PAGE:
Right ventricular dyssynchrony in idiopathic pulmonary arterial hypertension: determinants and impact on pump function.J Heart Lung Transplant. 2015 Mar; 34(3):381-9.JH
Right ventricular (RV) dyssynchrony has been described in pulmonary arterial hypertension (PAH), but no evidence is available on its morphologic determinants and its effect on systolic function. The aim of this study was to evaluate the morphologic determinants of RV dyssynchrony by echocardiographic and cardiac magnetic resonance imaging and its effect on systolic function.
In 60 consecutive idiopathic PAH (IPAH) patients with narrow QRS, RV dyssynchrony was evaluated by 2D speckle-tracking echocardiography, calculating the standard deviation of the times to peak systolic strain for the four mid-basal RV segments (RV-SD4). Patients were grouped by the median value of RV-SD4 (19 milliseconds) and compared for RV remodeling and systolic function parameters, WHO class, pulmonary hemodynamics and 6-minute walk test (6MWT).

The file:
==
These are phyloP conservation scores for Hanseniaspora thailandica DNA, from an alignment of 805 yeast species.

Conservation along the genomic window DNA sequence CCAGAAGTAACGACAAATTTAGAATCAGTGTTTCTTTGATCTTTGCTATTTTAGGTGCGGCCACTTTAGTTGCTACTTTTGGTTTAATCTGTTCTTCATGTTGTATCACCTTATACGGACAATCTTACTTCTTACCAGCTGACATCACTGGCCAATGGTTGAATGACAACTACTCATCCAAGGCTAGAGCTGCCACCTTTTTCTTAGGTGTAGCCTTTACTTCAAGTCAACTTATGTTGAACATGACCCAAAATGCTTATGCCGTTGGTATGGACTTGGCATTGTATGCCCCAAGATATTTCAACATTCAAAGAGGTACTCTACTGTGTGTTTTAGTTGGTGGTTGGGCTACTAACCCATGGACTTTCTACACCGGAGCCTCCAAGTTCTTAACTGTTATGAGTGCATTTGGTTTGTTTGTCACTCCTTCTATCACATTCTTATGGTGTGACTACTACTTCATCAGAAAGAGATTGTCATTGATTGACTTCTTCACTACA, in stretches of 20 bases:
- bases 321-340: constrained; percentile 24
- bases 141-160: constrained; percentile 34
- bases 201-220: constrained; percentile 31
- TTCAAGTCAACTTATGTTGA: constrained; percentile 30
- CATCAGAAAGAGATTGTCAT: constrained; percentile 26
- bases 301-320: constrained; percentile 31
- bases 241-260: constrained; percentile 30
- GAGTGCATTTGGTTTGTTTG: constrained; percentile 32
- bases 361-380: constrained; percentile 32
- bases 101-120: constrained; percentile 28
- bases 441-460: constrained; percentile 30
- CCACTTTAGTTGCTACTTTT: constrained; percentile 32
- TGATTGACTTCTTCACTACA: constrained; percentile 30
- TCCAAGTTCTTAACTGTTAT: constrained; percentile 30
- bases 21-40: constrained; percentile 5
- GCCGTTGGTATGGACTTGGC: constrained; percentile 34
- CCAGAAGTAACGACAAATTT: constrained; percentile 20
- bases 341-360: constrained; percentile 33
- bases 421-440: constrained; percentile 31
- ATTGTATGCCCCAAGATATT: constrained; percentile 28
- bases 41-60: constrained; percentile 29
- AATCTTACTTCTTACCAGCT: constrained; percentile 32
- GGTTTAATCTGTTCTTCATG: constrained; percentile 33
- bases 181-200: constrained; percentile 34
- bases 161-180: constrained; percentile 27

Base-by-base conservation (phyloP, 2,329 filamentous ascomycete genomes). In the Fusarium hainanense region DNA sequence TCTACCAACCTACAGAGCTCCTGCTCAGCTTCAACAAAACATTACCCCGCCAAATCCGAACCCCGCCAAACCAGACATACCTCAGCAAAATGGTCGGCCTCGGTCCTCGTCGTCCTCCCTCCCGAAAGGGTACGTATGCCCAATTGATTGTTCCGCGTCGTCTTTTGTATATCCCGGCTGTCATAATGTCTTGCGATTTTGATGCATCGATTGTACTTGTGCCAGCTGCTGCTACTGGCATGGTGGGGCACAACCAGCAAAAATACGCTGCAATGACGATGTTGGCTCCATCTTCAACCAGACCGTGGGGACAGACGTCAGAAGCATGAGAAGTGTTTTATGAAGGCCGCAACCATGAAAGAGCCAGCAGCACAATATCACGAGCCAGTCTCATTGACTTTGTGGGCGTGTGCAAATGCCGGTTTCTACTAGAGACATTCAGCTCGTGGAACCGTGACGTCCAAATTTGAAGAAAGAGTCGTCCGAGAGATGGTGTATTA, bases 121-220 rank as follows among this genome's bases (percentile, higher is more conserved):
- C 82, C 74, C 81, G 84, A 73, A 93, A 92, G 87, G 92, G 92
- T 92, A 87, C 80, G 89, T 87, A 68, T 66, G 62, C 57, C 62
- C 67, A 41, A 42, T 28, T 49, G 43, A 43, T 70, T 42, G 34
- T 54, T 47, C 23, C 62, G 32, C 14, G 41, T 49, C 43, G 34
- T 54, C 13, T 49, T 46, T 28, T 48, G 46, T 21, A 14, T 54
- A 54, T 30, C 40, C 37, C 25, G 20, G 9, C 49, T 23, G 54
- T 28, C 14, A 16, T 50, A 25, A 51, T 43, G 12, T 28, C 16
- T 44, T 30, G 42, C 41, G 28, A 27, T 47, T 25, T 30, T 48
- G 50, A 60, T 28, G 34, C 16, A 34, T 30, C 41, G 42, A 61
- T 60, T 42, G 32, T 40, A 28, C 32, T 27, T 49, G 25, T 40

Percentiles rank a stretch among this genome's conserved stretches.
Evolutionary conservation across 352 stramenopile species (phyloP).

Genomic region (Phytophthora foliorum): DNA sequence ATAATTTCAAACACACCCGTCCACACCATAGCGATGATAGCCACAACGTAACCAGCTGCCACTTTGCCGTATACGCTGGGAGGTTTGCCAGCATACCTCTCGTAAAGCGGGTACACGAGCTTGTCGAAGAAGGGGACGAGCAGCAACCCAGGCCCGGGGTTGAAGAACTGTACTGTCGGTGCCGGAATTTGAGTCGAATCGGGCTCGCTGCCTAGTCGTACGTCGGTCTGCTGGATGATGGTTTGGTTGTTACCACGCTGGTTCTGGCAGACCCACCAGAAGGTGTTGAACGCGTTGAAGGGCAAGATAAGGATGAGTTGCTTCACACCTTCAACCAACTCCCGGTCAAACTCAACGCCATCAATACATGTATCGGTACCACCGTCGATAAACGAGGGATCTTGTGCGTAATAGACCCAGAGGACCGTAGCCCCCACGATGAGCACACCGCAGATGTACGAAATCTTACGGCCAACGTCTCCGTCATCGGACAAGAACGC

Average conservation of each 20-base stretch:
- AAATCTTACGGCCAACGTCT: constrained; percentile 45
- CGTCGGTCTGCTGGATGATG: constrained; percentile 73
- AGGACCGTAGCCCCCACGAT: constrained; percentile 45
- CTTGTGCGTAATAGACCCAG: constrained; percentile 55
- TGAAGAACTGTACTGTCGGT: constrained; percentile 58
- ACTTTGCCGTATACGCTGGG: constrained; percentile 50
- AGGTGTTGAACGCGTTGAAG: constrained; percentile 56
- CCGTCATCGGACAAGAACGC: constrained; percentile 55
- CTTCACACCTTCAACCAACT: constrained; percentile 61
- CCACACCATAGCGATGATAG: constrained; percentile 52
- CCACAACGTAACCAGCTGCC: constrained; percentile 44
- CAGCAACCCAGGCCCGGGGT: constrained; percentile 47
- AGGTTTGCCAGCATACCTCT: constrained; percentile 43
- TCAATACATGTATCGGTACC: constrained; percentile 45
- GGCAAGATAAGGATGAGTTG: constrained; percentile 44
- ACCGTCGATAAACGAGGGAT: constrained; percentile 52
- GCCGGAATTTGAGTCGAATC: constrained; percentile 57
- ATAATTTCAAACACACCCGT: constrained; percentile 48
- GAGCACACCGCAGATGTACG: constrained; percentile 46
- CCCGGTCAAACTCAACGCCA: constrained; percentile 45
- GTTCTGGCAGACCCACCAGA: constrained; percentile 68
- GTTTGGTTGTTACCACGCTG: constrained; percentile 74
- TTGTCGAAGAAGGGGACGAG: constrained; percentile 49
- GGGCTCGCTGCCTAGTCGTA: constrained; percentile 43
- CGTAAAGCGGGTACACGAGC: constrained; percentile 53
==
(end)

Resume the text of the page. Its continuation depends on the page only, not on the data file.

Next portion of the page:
Despite similar pulmonary vascular resistance and mean pulmonary arterial pressure, patients with RV-SD4 at >19 milliseconds had advanced WHO class and worse 6MWT, RV hemodynamics, RV remodeling and systolic function parameters compared with patients at ≤19 milliseconds. The morphologic determinants of RV dyssynchrony resulted RV end-diastolic area, LV diastolic eccentricity index and RV mass volume ratio (r = 0.69, r(2) = 0.47, p < 0.0001). Finally, we found a significant inverse correlation between RV mid-basal segments post-systolic shortening time and cardiac index (r = -0.64, r(2) = 0.41, p = 0.001), accounting for the significant correlation between RV-SD4 and cardiac index (r = 0.57, r(2) = 0.32, p = 0.003).
In IPAH with narrow QRS, RV dyssynchrony is associated with RV dilation and eccentric hypertrophy pattern, suggesting a role of segmental wall stress heterogeneity as the major determinant of mechanical delay. Post-systolic shortening, as inefficient contraction, contributes to pump dysfunction.